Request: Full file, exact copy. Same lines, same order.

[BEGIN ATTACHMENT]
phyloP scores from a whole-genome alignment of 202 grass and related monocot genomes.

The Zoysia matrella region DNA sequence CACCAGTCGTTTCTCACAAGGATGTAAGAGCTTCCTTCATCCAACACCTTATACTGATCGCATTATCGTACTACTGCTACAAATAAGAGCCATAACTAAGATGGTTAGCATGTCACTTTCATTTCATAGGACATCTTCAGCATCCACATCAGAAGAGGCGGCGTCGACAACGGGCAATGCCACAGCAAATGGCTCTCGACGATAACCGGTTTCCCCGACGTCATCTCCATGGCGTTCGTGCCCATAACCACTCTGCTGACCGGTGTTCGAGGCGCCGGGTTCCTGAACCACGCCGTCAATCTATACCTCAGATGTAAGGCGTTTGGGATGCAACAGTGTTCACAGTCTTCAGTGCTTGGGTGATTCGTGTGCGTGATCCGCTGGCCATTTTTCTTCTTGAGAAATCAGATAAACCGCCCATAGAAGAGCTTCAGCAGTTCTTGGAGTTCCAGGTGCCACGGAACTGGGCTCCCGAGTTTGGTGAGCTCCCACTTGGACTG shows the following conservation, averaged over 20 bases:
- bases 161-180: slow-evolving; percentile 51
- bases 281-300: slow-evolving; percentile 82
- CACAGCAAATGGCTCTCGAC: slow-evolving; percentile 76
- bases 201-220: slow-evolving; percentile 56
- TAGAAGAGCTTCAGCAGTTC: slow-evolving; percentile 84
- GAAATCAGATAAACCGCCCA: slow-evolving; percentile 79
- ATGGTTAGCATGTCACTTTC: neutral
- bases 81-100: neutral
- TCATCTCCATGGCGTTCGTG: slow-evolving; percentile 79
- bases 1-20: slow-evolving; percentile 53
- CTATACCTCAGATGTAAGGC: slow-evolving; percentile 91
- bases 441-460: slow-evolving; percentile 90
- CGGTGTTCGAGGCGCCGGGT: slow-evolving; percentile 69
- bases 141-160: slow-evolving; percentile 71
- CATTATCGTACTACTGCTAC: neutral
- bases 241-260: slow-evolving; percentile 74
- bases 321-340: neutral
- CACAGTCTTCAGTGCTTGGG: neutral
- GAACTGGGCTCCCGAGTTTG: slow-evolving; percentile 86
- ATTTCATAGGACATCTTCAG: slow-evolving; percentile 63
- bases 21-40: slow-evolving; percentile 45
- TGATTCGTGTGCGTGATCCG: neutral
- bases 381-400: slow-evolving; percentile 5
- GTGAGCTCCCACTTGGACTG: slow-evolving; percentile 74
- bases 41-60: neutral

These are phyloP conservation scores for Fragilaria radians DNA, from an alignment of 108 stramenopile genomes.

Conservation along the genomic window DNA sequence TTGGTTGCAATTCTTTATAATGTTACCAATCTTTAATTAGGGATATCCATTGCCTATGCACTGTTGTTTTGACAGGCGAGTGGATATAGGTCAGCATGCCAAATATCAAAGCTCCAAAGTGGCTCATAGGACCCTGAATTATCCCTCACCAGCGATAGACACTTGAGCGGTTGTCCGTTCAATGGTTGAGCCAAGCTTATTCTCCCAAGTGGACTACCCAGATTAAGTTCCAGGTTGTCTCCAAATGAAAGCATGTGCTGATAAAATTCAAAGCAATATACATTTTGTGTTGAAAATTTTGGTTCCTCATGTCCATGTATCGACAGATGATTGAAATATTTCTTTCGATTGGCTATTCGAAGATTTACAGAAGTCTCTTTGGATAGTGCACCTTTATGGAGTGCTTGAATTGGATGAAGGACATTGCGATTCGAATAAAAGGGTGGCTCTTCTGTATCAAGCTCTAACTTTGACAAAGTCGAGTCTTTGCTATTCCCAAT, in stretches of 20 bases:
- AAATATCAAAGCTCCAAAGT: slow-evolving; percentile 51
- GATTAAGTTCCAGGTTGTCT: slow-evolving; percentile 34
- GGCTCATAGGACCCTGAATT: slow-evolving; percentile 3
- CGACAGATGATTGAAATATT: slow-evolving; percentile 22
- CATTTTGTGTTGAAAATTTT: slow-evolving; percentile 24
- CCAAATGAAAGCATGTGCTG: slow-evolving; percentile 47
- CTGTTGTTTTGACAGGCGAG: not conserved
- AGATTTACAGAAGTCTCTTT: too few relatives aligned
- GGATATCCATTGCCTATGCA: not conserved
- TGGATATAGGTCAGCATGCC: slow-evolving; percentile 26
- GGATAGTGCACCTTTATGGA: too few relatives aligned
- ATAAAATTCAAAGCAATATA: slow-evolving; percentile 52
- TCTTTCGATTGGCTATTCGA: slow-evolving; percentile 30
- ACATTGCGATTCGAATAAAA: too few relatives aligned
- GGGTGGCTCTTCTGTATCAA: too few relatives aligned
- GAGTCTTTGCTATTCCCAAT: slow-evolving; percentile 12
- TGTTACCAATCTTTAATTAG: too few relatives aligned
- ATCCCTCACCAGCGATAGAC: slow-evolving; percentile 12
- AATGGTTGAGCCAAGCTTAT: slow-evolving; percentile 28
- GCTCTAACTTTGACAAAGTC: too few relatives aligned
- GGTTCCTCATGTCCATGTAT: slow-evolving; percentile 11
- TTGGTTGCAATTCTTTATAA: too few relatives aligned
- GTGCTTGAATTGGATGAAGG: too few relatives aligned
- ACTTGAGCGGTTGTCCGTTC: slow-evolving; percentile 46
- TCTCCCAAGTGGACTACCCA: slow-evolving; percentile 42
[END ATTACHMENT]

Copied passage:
phyloP scores from a whole-genome alignment of 202 grass and related monocot genomes.

The Zoysia matrella region DNA sequence CACCAGTCGTTTCTCACAAGGATGTAAGAGCTTCCTTCATCCAACACCTTATACTGATCGCATTATCGTACTACTGCTACAAATAAGAGCCATAACTAAGATGGTTAGCATGTCACTTTCATTTCATAGGACATCTTCAGCATCCACATCAGAAGAGGCGGCGTCGACAACGGGCAATGCCACAGCAAATGGCTCTCGACGATAACCGGTTTCCCCGACGTCATCTCCATGGCGTTCGTGCCCATAACCACTCTGCTGACCGGTGTTCGAGGCGCCGGGTTCCTGAACCACGCCGTCAATCTATACCTCAGATGTAAGGCGTTTGGGATGCAACAGTGTTCACAGTCTTCAGTGCTTGGGTGATTCGTGTGCGTGATCCGCTGGCCATTTTTCTTCTTGAGAAATCAGATAAACCGCCCATAGAAGAGCTTCAGCAGTTCTTGGAGTTCCAGGTGCCACGGAACTGGGCTCCCGAGTTTGGTGAGCTCCCACTTGGACTG shows the following conservation, averaged over 20 bases:
- bases 161-180: slow-evolving; percentile 51
- bases 281-300: slow-evolving; percentile 82
- CACAGCAAATGGCTCTCGAC: slow-evolving; percentile 76
- bases 201-220: slow-evolving; percentile 56
- TAGAAGAGCTTCAGCAGTTC: slow-evolving; percentile 84
- GAAATCAGATAAACCGCCCA: slow-evolving; percentile 79
- ATGGTTAGCATGTCACTTTC: neutral
- bases 81-100: neutral
- TCATCTCCATGGCGTTCGTG: slow-evolving; percentile 79
- bases 1-20: slow-evolving; percentile 53
- CTATACCTCAGATGTAAGGC: slow-evolving; percentile 91
- bases 441-460: slow-evolving; percentile 90
- CGGTGTTCGAGGCGCCGGGT: slow-evolving; percentile 69
- bases 141-160: slow-evolving; percentile 71
- CATTATCGTACTACTGCTAC: neutral
- bases 241-260: slow-evolving; percentile 74
- bases 321-340: neutral
- CACAGTCTTCAGTGCTTGGG: neutral
- GAACTGGGCTCCCGAGTTTG: slow-evolving; percentile 86
- ATTTCATAGGACATCTTCAG: slow-evolving; percentile 63
- bases 21-40: slow-evolving; percentile 45
- TGATTCGTGTGCGTGATCCG: neutral
- bases 381-400: slow-evolving; percentile 5
- GTGAGCTCCCACTTGGACTG: slow-evolving; percentile 74
- bases 41-60: neutral

These are phyloP conservation scores for Fragilaria radians DNA, from an alignment of 108 stramenopile genomes.

Conservation along the genomic window DNA sequence TTGGTTGCAATTCTTTATAATGTTACCAATCTTTAATTAGGGATATCCATTGCCTATGCACTGTTGTTTTGACAGGCGAGTGGATATAGGTCAGCATGCCAAATATCAAAGCTCCAAAGTGGCTCATAGGACCCTGAATTATCCCTCACCAGCGATAGACACTTGAGCGGTTGTCCGTTCAATGGTTGAGCCAAGCTTATTCTCCCAAGTGGACTACCCAGATTAAGTTCCAGGTTGTCTCCAAATGAAAGCATGTGCTGATAAAATTCAAAGCAATATACATTTTGTGTTGAAAATTTTGGTTCCTCATGTCCATGTATCGACAGATGATTGAAATATTTCTTTCGATTGGCTATTCGAAGATTTACAGAAGTCTCTTTGGATAGTGCACCTTTATGGAGTGCTTGAATTGGATGAAGGACATTGCGATTCGAATAAAAGGGTGGCTCTTCTGTATCAAGCTCTAACTTTGACAAAGTCGAGTCTTTGCTATTCCCAAT, in stretches of 20 bases:
- AAATATCAAAGCTCCAAAGT: slow-evolving; percentile 51
- GATTAAGTTCCAGGTTGTCT: slow-evolving; percentile 34
- GGCTCATAGGACCCTGAATT: slow-evolving; percentile 3
- CGACAGATGATTGAAATATT: slow-evolving; percentile 22
- CATTTTGTGTTGAAAATTTT: slow-evolving; percentile 24
- CCAAATGAAAGCATGTGCTG: slow-evolving; percentile 47
- CTGTTGTTTTGACAGGCGAG: not conserved
- AGATTTACAGAAGTCTCTTT: too few relatives aligned
- GGATATCCATTGCCTATGCA: not conserved
- TGGATATAGGTCAGCATGCC: slow-evolving; percentile 26
- GGATAGTGCACCTTTATGGA: too few relatives aligned
- ATAAAATTCAAAGCAATATA: slow-evolving; percentile 52
- TCTTTCGATTGGCTATTCGA: slow-evolving; percentile 30
- ACATTGCGATTCGAATAAAA: too few relatives aligned
- GGGTGGCTCTTCTGTATCAA: too few relatives aligned
- GAGTCTTTGCTATTCCCAAT: slow-evolving; percentile 12
- TGTTACCAATCTTTAATTAG: too few relatives aligned
- ATCCCTCACCAGCGATAGAC: slow-evolving; percentile 12
- AATGGTTGAGCCAAGCTTAT: slow-evolving; percentile 28
- GCTCTAACTTTGACAAAGTC: too few relatives aligned
- GGTTCCTCATGTCCATGTAT: slow-evolving; percentile 11
- TTGGTTGCAATTCTTTATAA: too few relatives aligned
- GTGCTTGAATTGGATGAAGG: too few relatives aligned
- ACTTGAGCGGTTGTCCGTTC: slow-evolving; percentile 46
- TCTCCCAAGTGGACTACCCA: slow-evolving; percentile 42